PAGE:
Leakage is not inevitable, though. Pursuing supply-side and demand-side policies in parallel mitigates leakage and increases emissions reductions, while also minimizing impacts on energy prices. This dynamic is illustrated in Figure 1, which shows a simplified representation of global supply and demand for crude oil. This figure shows two supply curves (in brown) and two demand curves (in purple) for crude oil. The solid lines represent a “no-policy baseline” case, and the dashed lines represent cases with a reduction of three million barrels per day in overall supply and/or overall demand for crude oil. These can be thought of as “policy cases” in which the United States has reduced its oil supply (say, through reduced oil drilling on federal lands) and/or its oil demand (say, through aggressive fuel economy standards).
Figure 1. Pursuing supply-side and demand-side policies in parallel reduces oil consumption (and hence reduces carbon emissions) without increasing the price of oil.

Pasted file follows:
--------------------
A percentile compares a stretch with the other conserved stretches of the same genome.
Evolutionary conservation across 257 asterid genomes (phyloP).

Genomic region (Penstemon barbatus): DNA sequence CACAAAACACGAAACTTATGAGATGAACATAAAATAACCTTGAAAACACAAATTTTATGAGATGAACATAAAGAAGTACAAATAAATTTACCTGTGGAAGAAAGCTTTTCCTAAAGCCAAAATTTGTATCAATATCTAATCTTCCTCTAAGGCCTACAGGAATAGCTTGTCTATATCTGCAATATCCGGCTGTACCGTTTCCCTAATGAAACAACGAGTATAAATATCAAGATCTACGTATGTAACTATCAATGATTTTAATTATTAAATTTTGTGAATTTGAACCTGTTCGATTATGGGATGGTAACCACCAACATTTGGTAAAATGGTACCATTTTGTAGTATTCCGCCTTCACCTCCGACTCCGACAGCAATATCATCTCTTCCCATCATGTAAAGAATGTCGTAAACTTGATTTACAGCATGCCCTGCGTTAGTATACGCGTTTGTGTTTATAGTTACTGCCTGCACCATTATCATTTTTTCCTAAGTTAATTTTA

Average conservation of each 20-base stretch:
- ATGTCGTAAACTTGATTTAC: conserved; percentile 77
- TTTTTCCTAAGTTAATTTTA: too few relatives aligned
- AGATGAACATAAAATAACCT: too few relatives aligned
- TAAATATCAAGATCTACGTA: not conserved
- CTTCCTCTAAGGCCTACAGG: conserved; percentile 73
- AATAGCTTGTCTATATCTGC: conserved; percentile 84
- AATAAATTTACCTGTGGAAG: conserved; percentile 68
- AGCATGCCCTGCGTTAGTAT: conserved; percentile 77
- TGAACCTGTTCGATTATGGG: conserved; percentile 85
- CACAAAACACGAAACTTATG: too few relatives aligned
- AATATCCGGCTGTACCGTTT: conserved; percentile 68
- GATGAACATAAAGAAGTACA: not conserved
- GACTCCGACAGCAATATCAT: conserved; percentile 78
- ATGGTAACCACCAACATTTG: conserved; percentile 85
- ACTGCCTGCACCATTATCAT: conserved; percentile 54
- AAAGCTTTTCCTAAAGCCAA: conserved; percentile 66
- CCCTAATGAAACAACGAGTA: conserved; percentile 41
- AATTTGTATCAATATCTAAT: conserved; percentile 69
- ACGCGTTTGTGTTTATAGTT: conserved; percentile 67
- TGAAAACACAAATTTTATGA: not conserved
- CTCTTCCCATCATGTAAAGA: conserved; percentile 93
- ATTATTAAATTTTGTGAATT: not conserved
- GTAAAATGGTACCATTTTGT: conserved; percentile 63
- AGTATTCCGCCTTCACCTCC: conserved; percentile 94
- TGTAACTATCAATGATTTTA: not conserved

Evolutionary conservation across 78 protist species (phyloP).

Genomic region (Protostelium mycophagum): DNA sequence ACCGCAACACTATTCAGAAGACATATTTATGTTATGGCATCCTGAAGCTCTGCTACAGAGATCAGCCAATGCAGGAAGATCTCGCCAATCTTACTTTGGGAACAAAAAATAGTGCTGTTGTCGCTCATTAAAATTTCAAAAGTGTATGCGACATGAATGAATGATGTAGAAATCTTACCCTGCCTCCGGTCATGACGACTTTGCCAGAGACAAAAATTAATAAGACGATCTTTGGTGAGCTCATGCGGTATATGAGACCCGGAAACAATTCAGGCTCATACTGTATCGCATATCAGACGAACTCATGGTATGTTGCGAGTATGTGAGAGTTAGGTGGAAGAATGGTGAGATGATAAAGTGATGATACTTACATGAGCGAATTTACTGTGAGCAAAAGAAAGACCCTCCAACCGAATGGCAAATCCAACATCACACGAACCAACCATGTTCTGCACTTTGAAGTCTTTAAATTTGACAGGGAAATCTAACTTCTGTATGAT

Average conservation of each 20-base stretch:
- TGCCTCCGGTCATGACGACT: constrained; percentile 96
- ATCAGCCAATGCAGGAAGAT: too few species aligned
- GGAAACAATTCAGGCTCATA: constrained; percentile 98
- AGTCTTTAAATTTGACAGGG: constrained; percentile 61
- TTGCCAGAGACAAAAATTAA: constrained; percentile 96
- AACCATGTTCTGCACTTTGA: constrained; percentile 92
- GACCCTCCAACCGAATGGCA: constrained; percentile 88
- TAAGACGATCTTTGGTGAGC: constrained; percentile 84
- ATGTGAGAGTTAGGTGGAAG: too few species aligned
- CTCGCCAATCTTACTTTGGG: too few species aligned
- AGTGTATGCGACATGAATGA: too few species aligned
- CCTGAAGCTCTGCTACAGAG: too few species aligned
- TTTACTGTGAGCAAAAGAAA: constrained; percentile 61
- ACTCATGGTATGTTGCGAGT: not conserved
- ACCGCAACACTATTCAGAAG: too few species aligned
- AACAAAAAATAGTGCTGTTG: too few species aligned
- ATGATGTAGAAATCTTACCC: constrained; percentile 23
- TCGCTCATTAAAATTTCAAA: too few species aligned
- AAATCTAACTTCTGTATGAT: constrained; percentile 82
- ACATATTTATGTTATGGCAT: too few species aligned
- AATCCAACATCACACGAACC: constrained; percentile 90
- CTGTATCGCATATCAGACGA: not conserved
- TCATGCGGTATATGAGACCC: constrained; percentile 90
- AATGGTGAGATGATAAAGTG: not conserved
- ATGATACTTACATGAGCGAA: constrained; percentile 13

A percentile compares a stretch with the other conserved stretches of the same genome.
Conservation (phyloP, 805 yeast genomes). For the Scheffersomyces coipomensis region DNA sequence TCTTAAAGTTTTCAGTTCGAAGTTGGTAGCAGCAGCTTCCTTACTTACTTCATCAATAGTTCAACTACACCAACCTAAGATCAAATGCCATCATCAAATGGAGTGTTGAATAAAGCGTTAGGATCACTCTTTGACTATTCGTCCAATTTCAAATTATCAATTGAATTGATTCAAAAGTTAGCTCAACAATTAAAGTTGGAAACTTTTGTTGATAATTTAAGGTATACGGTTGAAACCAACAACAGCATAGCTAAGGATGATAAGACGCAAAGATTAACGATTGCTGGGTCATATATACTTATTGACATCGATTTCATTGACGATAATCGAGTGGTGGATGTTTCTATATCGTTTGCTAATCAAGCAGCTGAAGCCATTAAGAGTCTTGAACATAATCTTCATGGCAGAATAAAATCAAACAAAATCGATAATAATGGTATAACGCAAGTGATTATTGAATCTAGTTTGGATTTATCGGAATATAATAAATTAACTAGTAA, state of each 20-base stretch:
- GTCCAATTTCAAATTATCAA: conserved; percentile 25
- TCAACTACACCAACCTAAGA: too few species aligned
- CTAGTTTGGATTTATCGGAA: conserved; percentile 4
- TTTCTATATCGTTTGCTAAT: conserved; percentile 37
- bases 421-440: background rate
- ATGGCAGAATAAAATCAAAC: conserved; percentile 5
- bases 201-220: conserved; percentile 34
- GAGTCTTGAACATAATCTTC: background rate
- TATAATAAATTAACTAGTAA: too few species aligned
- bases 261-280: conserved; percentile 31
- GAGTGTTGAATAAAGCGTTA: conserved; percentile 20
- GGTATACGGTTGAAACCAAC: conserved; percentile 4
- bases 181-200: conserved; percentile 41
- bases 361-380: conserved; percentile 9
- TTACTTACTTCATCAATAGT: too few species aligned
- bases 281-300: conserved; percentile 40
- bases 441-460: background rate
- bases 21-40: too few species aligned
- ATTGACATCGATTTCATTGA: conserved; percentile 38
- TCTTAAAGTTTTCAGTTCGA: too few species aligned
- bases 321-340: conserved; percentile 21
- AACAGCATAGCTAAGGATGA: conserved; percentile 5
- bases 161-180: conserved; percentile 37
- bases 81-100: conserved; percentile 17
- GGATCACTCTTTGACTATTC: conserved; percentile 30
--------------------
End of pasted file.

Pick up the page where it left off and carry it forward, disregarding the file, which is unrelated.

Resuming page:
Figure 2 zooms in on the area in the blue box of Figure 1 to get a better picture of the effect of shifting either supply or demand. By shifting only the supply curve—or only the demand curve—the net reduction in oil consumption (and hence a reduction in the amount of emissions) is smaller than the amount by which we shifted the curve. In other words, shifting either supply or demand in isolation moves us from the red circle to the yellow or orange circle, respectively. In either case, the resulting reduction in oil consumption (measured by the distance on the x-axis between the red and yellow circles or the red and orange circles) is much smaller than the direct amount we have reduced in supply or demand (measured by the horizonal distance between the solid and dashed lines). These smaller effects occur due to the observed increase or decrease in prices, under supply-side and demand-side policies respectively, which induces either additional production or additional consumption—that is, leakage.